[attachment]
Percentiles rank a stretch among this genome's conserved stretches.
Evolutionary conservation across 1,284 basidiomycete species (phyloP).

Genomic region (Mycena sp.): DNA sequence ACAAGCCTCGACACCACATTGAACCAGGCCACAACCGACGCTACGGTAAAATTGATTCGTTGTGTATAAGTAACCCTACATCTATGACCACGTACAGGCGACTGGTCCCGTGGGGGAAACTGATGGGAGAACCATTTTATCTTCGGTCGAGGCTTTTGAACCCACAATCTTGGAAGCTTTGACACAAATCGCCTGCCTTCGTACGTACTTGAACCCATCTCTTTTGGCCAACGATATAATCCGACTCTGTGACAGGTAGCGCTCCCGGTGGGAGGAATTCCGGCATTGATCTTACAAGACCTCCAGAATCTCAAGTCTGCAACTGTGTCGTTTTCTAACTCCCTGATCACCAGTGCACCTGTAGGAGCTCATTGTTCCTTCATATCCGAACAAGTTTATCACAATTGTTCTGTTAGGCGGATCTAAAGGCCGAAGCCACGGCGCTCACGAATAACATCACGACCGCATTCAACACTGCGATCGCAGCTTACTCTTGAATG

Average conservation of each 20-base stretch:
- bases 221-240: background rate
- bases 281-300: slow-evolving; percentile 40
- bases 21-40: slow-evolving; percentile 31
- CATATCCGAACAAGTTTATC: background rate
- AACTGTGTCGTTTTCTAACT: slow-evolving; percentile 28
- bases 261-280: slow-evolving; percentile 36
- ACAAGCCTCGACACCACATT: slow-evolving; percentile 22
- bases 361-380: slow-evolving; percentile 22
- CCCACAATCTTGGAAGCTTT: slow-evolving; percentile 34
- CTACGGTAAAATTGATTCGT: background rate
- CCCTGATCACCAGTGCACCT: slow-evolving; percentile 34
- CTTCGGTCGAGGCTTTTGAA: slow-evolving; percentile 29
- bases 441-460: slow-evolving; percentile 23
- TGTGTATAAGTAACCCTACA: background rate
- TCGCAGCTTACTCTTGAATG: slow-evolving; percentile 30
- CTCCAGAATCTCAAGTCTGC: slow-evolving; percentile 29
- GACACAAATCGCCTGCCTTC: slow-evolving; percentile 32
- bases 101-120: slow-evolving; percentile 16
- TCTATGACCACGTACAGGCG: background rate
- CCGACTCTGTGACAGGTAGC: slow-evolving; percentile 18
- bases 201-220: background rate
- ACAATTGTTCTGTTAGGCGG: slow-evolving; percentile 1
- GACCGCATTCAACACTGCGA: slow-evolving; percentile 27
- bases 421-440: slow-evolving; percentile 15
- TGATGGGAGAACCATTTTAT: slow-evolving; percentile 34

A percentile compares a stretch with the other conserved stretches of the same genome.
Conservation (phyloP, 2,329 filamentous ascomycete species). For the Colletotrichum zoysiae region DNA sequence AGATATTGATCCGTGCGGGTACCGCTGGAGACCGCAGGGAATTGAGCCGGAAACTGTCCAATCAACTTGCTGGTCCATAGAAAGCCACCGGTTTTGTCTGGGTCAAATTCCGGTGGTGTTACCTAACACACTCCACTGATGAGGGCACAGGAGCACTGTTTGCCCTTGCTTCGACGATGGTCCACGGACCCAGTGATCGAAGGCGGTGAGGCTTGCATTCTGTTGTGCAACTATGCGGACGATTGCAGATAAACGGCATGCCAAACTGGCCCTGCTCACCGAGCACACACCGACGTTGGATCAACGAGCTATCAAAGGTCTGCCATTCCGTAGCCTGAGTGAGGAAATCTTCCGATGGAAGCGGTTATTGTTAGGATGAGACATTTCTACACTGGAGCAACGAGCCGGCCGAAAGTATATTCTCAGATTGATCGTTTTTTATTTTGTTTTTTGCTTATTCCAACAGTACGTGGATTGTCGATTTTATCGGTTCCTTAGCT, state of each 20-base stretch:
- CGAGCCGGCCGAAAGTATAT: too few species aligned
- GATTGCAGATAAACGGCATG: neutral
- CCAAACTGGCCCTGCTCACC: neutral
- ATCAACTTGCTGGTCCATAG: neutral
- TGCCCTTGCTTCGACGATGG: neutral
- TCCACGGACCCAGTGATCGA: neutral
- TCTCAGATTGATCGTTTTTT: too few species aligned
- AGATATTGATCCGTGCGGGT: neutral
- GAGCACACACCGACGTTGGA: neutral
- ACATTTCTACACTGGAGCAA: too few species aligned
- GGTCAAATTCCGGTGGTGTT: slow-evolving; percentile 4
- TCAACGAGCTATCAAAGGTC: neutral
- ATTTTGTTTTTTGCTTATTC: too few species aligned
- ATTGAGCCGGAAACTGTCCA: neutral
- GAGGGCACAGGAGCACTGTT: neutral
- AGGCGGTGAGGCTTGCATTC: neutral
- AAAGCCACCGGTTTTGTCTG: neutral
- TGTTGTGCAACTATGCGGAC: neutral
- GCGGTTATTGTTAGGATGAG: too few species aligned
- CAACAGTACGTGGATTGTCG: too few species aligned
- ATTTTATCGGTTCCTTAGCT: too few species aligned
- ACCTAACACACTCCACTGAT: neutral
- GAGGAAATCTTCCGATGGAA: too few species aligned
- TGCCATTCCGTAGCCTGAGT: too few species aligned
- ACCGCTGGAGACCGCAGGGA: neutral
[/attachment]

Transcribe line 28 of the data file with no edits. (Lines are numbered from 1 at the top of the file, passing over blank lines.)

- bases 421-440: slow-evolving; percentile 15